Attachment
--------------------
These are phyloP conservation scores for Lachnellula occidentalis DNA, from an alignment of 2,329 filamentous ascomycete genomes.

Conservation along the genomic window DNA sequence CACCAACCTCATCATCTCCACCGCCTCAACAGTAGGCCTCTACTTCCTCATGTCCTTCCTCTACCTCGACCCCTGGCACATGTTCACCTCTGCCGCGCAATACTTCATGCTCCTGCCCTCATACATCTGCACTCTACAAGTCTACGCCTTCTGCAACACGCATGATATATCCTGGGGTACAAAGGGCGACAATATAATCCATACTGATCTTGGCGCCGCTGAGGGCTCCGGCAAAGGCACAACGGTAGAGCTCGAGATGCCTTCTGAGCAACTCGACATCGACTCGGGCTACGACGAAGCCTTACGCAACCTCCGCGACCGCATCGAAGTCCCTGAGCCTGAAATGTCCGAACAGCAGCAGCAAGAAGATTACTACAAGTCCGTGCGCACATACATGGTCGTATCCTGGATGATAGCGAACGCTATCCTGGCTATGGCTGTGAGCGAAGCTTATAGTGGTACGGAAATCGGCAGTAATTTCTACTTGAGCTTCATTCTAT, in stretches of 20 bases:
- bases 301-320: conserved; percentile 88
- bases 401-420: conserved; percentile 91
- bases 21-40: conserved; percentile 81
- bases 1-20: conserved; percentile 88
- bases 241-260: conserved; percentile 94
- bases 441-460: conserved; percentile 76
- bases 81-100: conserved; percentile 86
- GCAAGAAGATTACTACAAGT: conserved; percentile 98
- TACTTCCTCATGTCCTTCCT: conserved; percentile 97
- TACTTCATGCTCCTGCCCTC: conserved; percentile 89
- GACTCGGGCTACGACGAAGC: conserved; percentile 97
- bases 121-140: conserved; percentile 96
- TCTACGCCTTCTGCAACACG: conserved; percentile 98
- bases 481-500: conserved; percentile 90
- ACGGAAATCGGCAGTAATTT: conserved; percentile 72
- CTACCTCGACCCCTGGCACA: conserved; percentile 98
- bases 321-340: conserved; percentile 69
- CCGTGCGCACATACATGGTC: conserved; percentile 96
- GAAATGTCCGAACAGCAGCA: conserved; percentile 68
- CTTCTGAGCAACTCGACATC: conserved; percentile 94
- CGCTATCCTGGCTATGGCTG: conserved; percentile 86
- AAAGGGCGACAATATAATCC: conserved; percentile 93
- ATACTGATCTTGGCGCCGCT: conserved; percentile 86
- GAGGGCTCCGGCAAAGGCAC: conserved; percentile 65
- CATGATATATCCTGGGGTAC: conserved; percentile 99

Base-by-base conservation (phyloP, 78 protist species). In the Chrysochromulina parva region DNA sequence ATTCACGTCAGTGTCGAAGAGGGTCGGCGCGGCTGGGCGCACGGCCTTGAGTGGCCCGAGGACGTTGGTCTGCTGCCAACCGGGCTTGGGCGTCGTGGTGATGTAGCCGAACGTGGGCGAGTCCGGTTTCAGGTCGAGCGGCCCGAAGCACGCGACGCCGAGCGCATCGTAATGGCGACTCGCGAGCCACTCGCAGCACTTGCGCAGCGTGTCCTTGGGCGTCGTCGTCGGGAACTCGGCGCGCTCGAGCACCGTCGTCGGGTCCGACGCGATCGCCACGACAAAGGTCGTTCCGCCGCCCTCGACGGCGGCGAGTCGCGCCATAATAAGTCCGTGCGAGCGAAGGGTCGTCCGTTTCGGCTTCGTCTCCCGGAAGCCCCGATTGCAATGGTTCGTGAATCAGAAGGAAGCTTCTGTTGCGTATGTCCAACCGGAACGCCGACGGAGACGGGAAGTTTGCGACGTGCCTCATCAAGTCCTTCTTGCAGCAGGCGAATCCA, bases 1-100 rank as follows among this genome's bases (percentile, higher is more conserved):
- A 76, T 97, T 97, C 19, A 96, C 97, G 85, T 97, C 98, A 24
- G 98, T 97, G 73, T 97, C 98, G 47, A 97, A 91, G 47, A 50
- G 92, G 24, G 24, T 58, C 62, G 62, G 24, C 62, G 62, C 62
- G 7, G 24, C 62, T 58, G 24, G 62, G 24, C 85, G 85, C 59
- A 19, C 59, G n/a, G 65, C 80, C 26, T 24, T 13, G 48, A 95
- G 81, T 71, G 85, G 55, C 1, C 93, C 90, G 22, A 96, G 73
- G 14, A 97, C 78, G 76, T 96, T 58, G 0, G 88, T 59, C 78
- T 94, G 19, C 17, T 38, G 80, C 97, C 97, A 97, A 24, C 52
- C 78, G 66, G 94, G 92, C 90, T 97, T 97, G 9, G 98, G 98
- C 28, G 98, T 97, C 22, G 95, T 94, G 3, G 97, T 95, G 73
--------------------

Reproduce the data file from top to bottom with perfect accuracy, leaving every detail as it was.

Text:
These are phyloP conservation scores for Lachnellula occidentalis DNA, from an alignment of 2,329 filamentous ascomycete genomes.

Conservation along the genomic window DNA sequence CACCAACCTCATCATCTCCACCGCCTCAACAGTAGGCCTCTACTTCCTCATGTCCTTCCTCTACCTCGACCCCTGGCACATGTTCACCTCTGCCGCGCAATACTTCATGCTCCTGCCCTCATACATCTGCACTCTACAAGTCTACGCCTTCTGCAACACGCATGATATATCCTGGGGTACAAAGGGCGACAATATAATCCATACTGATCTTGGCGCCGCTGAGGGCTCCGGCAAAGGCACAACGGTAGAGCTCGAGATGCCTTCTGAGCAACTCGACATCGACTCGGGCTACGACGAAGCCTTACGCAACCTCCGCGACCGCATCGAAGTCCCTGAGCCTGAAATGTCCGAACAGCAGCAGCAAGAAGATTACTACAAGTCCGTGCGCACATACATGGTCGTATCCTGGATGATAGCGAACGCTATCCTGGCTATGGCTGTGAGCGAAGCTTATAGTGGTACGGAAATCGGCAGTAATTTCTACTTGAGCTTCATTCTAT, in stretches of 20 bases:
- bases 301-320: conserved; percentile 88
- bases 401-420: conserved; percentile 91
- bases 21-40: conserved; percentile 81
- bases 1-20: conserved; percentile 88
- bases 241-260: conserved; percentile 94
- bases 441-460: conserved; percentile 76
- bases 81-100: conserved; percentile 86
- GCAAGAAGATTACTACAAGT: conserved; percentile 98
- TACTTCCTCATGTCCTTCCT: conserved; percentile 97
- TACTTCATGCTCCTGCCCTC: conserved; percentile 89
- GACTCGGGCTACGACGAAGC: conserved; percentile 97
- bases 121-140: conserved; percentile 96
- TCTACGCCTTCTGCAACACG: conserved; percentile 98
- bases 481-500: conserved; percentile 90
- ACGGAAATCGGCAGTAATTT: conserved; percentile 72
- CTACCTCGACCCCTGGCACA: conserved; percentile 98
- bases 321-340: conserved; percentile 69
- CCGTGCGCACATACATGGTC: conserved; percentile 96
- GAAATGTCCGAACAGCAGCA: conserved; percentile 68
- CTTCTGAGCAACTCGACATC: conserved; percentile 94
- CGCTATCCTGGCTATGGCTG: conserved; percentile 86
- AAAGGGCGACAATATAATCC: conserved; percentile 93
- ATACTGATCTTGGCGCCGCT: conserved; percentile 86
- GAGGGCTCCGGCAAAGGCAC: conserved; percentile 65
- CATGATATATCCTGGGGTAC: conserved; percentile 99

Base-by-base conservation (phyloP, 78 protist species). In the Chrysochromulina parva region DNA sequence ATTCACGTCAGTGTCGAAGAGGGTCGGCGCGGCTGGGCGCACGGCCTTGAGTGGCCCGAGGACGTTGGTCTGCTGCCAACCGGGCTTGGGCGTCGTGGTGATGTAGCCGAACGTGGGCGAGTCCGGTTTCAGGTCGAGCGGCCCGAAGCACGCGACGCCGAGCGCATCGTAATGGCGACTCGCGAGCCACTCGCAGCACTTGCGCAGCGTGTCCTTGGGCGTCGTCGTCGGGAACTCGGCGCGCTCGAGCACCGTCGTCGGGTCCGACGCGATCGCCACGACAAAGGTCGTTCCGCCGCCCTCGACGGCGGCGAGTCGCGCCATAATAAGTCCGTGCGAGCGAAGGGTCGTCCGTTTCGGCTTCGTCTCCCGGAAGCCCCGATTGCAATGGTTCGTGAATCAGAAGGAAGCTTCTGTTGCGTATGTCCAACCGGAACGCCGACGGAGACGGGAAGTTTGCGACGTGCCTCATCAAGTCCTTCTTGCAGCAGGCGAATCCA, bases 1-100 rank as follows among this genome's bases (percentile, higher is more conserved):
- A 76, T 97, T 97, C 19, A 96, C 97, G 85, T 97, C 98, A 24
- G 98, T 97, G 73, T 97, C 98, G 47, A 97, A 91, G 47, A 50
- G 92, G 24, G 24, T 58, C 62, G 62, G 24, C 62, G 62, C 62
- G 7, G 24, C 62, T 58, G 24, G 62, G 24, C 85, G 85, C 59
- A 19, C 59, G n/a, G 65, C 80, C 26, T 24, T 13, G 48, A 95
- G 81, T 71, G 85, G 55, C 1, C 93, C 90, G 22, A 96, G 73
- G 14, A 97, C 78, G 76, T 96, T 58, G 0, G 88, T 59, C 78
- T 94, G 19, C 17, T 38, G 80, C 97, C 97, A 97, A 24, C 52
- C 78, G 66, G 94, G 92, C 90, T 97, T 97, G 9, G 98, G 98
- C 28, G 98, T 97, C 22, G 95, T 94, G 3, G 97, T 95, G 73